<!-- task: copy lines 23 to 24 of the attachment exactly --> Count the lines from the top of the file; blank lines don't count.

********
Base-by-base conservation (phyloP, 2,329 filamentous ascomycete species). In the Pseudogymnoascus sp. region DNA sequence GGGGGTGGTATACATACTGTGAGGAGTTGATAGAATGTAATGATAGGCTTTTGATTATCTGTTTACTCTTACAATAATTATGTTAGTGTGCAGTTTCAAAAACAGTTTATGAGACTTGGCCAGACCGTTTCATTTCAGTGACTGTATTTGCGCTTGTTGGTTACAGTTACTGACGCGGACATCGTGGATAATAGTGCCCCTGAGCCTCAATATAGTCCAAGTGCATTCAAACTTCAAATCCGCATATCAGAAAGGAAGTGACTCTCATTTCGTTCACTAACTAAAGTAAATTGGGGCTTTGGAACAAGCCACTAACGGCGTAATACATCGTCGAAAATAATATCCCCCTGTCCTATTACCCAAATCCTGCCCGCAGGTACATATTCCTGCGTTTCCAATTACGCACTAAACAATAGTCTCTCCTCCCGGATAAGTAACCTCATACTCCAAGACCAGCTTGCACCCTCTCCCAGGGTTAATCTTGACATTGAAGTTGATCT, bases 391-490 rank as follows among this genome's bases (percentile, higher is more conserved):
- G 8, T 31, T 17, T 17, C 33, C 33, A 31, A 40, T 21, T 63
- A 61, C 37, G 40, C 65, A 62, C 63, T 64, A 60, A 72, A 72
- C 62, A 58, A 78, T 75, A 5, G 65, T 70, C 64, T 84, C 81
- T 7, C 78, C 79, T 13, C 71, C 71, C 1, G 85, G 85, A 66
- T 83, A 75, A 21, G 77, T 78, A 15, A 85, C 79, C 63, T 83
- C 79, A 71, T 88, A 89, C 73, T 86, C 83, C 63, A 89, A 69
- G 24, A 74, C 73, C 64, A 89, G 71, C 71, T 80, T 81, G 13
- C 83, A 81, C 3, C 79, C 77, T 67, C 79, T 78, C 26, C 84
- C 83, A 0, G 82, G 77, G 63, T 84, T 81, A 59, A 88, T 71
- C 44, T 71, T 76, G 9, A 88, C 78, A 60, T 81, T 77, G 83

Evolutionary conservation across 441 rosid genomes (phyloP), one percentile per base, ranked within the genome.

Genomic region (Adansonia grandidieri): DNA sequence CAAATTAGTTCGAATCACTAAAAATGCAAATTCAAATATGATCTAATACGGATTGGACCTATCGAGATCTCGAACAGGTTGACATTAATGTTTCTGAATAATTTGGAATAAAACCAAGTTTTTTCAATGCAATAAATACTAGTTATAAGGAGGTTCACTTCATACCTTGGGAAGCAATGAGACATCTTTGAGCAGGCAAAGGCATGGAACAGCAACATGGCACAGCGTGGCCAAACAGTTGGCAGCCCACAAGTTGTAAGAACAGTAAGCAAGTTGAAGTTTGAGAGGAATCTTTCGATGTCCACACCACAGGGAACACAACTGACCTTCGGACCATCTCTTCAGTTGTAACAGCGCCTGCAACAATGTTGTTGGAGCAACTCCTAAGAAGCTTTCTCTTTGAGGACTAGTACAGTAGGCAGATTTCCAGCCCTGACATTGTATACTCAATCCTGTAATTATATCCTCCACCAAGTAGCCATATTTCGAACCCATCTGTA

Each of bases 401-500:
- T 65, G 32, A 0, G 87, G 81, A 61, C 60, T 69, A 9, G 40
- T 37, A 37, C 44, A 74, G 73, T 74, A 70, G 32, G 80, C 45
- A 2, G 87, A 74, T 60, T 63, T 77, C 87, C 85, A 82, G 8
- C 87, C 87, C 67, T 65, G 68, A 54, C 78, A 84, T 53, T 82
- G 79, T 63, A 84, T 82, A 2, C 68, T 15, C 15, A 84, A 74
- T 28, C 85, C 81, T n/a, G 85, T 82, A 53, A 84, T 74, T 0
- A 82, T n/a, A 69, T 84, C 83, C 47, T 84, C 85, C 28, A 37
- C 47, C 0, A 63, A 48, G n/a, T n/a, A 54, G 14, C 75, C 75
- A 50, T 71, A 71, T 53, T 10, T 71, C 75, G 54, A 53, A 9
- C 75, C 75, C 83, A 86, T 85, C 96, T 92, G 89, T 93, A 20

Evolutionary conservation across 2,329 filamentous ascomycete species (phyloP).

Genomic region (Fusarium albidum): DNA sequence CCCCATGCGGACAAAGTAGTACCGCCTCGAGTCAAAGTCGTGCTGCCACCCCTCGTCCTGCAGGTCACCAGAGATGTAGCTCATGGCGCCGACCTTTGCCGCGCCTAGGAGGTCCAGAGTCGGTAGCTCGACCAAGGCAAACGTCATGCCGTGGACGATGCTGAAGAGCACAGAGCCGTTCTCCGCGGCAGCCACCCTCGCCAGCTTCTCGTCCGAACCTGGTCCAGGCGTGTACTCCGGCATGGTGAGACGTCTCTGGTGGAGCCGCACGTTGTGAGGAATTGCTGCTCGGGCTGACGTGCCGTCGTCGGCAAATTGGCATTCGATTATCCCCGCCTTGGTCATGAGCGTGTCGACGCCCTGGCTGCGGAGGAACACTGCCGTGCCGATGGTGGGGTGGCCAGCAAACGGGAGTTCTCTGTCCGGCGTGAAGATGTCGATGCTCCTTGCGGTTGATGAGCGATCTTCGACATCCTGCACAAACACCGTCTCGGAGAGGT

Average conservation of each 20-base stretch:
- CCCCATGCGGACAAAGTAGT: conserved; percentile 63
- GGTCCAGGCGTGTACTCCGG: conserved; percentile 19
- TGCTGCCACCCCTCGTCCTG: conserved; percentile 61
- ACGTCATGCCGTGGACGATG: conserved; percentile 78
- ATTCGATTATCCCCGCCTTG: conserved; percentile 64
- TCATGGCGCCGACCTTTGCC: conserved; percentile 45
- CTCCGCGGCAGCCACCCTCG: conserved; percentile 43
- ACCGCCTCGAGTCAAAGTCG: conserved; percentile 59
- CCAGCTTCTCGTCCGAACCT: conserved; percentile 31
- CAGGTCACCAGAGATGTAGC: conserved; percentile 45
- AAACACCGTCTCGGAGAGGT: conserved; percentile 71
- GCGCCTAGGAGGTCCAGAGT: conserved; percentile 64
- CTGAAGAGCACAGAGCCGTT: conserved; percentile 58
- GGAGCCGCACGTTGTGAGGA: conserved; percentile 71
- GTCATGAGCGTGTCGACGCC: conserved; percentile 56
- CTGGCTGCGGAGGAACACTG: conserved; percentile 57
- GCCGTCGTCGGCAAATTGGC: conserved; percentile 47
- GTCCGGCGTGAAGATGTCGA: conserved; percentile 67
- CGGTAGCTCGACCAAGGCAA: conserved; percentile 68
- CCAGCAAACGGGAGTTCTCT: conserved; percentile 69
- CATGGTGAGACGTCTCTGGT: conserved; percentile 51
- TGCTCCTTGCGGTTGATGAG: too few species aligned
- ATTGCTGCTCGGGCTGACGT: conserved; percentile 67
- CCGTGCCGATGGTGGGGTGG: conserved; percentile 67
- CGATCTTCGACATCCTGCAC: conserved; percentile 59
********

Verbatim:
- A 50, T 71, A 71, T 53, T 10, T 71, C 75, G 54, A 53, A 9
- C 75, C 75, C 83, A 86, T 85, C 96, T 92, G 89, T 93, A 20